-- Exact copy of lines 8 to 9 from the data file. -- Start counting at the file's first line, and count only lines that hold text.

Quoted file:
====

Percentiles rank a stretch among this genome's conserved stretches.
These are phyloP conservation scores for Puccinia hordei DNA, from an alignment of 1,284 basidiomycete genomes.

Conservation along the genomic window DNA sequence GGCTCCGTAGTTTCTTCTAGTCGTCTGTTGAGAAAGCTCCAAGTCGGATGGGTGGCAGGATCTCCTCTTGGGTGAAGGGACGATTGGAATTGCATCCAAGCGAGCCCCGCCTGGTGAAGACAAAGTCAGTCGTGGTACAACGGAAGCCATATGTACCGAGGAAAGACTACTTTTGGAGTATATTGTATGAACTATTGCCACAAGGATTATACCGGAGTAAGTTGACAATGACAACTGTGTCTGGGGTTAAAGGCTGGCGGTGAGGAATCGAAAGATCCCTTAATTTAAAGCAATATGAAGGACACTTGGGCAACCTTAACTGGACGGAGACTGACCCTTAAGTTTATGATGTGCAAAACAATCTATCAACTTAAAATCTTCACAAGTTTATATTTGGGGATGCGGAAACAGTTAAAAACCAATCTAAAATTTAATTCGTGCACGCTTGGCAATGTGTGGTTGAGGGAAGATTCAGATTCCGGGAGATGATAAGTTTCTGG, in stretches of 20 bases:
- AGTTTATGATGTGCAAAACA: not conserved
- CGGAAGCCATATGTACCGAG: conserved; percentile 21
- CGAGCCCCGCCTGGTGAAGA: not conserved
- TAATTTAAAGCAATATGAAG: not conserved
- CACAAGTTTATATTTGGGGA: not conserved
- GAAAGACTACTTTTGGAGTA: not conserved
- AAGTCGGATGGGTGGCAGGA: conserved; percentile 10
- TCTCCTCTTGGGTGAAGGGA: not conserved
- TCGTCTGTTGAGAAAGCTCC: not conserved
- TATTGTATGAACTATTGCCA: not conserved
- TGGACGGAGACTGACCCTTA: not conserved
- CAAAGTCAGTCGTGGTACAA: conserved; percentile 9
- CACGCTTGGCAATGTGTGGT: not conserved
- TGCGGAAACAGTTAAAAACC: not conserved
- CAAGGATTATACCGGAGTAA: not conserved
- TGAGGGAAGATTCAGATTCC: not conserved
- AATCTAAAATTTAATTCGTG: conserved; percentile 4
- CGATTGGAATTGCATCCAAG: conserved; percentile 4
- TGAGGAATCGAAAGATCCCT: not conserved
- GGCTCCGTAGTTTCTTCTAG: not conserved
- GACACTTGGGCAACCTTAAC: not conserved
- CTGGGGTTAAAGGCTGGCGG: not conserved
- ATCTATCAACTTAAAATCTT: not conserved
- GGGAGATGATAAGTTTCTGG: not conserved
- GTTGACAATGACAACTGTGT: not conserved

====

- CACAAGTTTATATTTGGGGA: not conserved
- GAAAGACTACTTTTGGAGTA: not conserved